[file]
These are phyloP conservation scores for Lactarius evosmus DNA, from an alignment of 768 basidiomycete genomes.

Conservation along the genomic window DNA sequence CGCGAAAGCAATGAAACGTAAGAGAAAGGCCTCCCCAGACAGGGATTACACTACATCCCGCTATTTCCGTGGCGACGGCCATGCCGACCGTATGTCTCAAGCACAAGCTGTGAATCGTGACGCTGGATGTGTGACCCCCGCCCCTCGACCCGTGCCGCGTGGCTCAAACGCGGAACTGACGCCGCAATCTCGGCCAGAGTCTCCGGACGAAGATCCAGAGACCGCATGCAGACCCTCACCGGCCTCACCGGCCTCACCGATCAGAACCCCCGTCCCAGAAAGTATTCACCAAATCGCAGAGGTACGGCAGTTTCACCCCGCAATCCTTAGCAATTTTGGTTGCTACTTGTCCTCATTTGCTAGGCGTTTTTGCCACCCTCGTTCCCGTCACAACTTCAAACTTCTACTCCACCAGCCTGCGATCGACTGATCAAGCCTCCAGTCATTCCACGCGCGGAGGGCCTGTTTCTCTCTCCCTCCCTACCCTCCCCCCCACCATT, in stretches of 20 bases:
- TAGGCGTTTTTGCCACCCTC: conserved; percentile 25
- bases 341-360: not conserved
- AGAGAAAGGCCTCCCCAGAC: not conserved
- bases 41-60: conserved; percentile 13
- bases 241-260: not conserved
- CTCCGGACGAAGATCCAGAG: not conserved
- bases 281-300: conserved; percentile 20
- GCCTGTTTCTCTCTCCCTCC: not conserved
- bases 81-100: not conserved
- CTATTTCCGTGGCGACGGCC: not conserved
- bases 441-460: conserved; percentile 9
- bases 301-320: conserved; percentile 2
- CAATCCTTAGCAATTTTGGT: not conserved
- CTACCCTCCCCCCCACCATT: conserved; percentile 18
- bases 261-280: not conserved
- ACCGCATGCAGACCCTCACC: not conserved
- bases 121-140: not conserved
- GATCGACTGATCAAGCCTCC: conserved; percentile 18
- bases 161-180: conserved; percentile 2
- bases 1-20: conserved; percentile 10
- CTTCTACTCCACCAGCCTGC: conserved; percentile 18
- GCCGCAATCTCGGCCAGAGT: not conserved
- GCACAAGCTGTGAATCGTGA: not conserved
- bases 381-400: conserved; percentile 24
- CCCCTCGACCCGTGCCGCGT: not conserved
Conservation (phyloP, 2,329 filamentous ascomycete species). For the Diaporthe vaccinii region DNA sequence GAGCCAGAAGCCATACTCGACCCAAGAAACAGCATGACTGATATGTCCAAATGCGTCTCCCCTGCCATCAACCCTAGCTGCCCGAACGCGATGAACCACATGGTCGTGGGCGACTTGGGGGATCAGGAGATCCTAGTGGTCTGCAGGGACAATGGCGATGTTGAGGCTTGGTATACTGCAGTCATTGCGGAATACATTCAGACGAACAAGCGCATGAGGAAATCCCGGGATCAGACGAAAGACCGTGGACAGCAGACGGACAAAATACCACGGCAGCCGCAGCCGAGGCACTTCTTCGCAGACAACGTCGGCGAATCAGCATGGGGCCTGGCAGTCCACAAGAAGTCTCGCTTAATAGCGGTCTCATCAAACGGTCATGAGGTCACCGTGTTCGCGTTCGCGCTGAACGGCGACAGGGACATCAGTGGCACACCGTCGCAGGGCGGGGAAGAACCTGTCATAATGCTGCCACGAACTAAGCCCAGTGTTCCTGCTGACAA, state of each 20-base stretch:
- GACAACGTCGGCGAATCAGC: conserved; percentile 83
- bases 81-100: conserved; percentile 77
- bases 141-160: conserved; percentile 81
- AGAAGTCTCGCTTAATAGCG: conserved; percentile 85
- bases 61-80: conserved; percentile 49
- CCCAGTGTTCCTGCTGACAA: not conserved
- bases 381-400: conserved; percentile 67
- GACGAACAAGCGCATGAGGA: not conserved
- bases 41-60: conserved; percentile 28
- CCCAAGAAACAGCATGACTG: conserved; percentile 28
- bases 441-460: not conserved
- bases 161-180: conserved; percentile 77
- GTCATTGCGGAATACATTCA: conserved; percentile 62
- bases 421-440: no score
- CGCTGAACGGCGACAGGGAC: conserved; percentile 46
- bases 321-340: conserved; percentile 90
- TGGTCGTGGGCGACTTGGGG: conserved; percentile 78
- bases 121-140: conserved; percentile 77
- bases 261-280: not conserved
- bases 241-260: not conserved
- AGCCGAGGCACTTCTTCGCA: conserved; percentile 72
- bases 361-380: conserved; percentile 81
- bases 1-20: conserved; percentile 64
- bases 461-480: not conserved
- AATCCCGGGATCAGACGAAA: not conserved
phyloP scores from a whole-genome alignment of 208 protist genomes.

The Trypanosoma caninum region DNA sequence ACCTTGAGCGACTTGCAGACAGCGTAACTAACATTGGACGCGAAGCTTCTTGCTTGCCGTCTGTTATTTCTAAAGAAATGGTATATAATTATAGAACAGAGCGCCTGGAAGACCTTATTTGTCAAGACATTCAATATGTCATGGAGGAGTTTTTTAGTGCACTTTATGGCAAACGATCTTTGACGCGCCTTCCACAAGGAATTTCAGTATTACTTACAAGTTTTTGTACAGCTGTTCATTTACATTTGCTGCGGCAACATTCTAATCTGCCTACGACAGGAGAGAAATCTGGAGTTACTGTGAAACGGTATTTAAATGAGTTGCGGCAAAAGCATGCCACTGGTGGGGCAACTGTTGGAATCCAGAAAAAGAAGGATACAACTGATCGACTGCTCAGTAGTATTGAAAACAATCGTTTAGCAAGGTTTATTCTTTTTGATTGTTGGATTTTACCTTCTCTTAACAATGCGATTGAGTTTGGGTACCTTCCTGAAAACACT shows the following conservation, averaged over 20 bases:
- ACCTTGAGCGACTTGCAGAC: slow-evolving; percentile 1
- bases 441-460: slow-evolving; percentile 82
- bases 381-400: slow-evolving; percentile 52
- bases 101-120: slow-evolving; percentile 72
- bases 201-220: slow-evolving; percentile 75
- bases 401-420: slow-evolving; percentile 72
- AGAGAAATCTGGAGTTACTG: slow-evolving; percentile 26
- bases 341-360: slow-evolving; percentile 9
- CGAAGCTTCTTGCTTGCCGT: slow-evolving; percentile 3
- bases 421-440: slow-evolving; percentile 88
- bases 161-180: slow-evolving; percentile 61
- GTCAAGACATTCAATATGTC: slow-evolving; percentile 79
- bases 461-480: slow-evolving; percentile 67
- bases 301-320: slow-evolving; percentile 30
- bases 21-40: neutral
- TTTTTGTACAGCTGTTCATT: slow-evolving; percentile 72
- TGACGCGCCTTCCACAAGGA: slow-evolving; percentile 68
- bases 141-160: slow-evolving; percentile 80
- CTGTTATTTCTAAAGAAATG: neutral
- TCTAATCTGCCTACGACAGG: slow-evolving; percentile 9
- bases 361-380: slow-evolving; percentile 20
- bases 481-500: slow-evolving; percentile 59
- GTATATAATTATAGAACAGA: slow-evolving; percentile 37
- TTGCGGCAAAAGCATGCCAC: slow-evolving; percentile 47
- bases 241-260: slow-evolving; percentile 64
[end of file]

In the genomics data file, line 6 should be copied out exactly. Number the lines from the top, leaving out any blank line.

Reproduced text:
- bases 41-60: conserved; percentile 13